I'm 5'11 and 170, so we're the same size. I've taken another guy out who is about 185, and we were still able to fly a hull. It was more work sailing that way, and there's no question that the Bravo isn't designed to fly a hull with that much weight unless there are very strong winds, but the boat EASILY moves through the water, even fairly quickly, with the two of us aboard.
As far as having two people on board, the boat isn't really that small. I just tested it out. I laid in the boat from the front storage hatch to the back one. I fit inside the indented area. In other words, it felt very much like lying down on a couch (not love seat, but full couch) So if you can comfortably fit two people sitting side by side on a couch, then you'll be fine on the Bravo. Often times in lighter winds, I sit my passenger with his/her back to the mast, and legs stretched out parallel to the hiking straps. It's a bit like sitting in a lounge chair, and allows me to control how much the boat can heel, while the passenger just sits and enjoys the ride without ever having to switch sides when tacking.
Performance suffers a little bit with the extra weight, but it's still fun. It's a really playful boat when you sail alone, and I like to push the limits sometimes. It's not really all that tippy in my mind. It's fairly stable for such a little boat, and you can easily keep it level with a little bit of practice. Adding a passenger makes it more stable again, which I like, because most of my passengers want the thrill of sailing without the feeling like they're about to tip. When you're sailing, you know how close you are to going over, when you're a passenger, you just assume that if the one hull comes out of the water, that you're almost over.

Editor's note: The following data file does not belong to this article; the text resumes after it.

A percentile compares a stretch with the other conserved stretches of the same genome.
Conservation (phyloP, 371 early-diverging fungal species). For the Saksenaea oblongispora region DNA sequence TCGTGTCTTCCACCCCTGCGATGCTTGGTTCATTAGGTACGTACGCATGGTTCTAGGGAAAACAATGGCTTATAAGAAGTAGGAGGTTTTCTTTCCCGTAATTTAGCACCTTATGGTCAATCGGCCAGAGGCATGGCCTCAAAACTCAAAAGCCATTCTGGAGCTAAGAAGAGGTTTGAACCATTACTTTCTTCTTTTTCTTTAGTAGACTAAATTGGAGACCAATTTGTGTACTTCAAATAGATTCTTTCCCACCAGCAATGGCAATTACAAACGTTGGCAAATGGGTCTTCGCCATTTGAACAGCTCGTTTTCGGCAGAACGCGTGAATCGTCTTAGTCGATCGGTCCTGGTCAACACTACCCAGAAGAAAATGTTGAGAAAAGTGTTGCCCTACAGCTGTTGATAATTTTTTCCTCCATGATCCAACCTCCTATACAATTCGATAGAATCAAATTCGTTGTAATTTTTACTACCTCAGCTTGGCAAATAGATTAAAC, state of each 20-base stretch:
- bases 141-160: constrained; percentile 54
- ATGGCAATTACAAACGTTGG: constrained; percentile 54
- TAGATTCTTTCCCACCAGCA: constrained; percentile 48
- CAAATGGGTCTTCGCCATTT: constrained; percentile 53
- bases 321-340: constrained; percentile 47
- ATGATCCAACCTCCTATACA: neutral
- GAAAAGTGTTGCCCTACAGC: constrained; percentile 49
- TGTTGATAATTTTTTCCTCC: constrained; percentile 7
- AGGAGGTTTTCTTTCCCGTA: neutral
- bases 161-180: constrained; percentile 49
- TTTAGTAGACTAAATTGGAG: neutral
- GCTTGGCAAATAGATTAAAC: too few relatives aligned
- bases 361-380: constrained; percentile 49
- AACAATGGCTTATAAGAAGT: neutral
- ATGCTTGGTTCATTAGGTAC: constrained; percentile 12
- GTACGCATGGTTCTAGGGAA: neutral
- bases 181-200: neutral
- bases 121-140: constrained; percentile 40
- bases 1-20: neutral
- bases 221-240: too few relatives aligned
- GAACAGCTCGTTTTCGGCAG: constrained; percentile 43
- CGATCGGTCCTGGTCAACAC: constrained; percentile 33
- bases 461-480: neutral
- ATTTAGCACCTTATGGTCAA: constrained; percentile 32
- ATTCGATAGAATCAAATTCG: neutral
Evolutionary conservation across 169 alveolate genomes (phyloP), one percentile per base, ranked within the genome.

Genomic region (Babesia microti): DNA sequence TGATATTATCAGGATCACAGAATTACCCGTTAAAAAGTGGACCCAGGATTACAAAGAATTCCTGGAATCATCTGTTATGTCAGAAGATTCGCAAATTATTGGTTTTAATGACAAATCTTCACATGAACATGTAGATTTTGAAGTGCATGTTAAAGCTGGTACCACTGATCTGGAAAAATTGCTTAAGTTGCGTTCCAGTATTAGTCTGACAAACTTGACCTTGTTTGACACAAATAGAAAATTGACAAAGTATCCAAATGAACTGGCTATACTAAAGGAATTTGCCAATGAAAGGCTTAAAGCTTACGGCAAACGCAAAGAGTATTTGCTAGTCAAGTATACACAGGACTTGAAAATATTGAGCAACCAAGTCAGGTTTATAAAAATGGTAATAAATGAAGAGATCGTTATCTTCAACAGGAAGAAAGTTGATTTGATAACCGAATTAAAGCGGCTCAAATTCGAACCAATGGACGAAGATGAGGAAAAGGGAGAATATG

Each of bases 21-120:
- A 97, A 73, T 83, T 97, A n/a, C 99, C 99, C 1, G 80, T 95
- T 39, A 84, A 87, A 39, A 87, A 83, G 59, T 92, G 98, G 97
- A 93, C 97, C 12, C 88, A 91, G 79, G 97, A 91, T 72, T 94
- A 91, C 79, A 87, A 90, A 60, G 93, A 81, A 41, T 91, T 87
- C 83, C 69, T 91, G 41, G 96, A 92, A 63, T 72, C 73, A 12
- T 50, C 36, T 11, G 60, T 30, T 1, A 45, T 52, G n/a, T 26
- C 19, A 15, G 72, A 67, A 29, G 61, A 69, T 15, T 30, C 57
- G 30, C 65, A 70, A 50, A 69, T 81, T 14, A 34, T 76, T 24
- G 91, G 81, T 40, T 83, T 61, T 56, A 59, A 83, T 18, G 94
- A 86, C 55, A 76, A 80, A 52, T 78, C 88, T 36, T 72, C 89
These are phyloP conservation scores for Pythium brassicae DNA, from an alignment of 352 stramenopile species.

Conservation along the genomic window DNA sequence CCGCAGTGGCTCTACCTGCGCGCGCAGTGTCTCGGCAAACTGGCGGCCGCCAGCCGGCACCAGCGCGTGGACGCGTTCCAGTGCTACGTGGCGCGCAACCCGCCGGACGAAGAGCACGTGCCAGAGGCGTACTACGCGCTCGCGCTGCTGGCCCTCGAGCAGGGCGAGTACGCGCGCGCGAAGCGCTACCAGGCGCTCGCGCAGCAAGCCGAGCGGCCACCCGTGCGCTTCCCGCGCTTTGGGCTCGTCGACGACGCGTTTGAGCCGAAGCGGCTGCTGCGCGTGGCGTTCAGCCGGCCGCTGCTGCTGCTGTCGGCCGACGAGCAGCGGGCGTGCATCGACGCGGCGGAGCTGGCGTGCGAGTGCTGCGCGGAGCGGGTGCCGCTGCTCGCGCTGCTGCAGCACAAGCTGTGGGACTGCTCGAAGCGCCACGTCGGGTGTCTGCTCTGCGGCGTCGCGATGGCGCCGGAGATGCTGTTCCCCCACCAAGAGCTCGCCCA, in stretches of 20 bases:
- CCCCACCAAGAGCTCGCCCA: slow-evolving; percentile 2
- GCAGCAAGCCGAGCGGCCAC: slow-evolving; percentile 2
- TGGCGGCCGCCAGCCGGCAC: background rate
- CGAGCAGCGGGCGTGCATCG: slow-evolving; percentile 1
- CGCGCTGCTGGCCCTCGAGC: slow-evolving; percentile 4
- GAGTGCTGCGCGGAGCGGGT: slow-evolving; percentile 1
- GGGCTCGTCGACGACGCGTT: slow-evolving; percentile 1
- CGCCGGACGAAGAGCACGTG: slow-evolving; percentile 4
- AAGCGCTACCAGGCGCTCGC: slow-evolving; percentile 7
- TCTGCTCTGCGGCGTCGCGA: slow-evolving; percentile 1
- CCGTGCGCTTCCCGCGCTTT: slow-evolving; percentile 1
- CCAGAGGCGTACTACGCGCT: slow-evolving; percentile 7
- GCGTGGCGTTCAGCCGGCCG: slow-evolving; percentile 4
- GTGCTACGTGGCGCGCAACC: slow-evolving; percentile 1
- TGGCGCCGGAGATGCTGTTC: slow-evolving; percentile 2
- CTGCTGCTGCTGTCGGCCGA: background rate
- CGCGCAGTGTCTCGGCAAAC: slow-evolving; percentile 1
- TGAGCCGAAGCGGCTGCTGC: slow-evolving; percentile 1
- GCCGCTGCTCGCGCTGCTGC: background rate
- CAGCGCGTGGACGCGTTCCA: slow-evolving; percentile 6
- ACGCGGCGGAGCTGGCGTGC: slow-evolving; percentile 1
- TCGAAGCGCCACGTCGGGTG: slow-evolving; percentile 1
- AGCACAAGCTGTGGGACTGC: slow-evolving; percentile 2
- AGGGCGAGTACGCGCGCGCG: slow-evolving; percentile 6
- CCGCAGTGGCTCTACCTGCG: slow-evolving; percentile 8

I hear what you're saying about the Bravo over the Wave. The Bravo is an underrated little boat in the Hobie line-up. The roller furling mast is great if the winds are too strong, but I've never used it for that yet, instead, I love it because I can dock or beach the boat in seconds, and relaunch just as quickly.
I can go from trailer to sailing in literally 5 minutes (I had a trailer custom built for the Bravo, and that probably helps) but it's as easy as dropping the mast in place, securing that with the turn of a knob, dropping the rudder in place, and hooking up the sail. It honestly takes less then 5 minutes. You can't do that with any other Catamaran that I know of.
As far as taking the boat on small lakes and bays, it's great to take on small lakes because it's so manoeuvrable compared to the other bigger Cat's. I like the versatility because I'm also quite comfortable sailing it on Lake Ontario in good sized waves, with much bigger boats around.
Let me know if there's any other questions. The Bravo Forum seems a little less busy then the other forums, and that's a shame because it's a great little boat.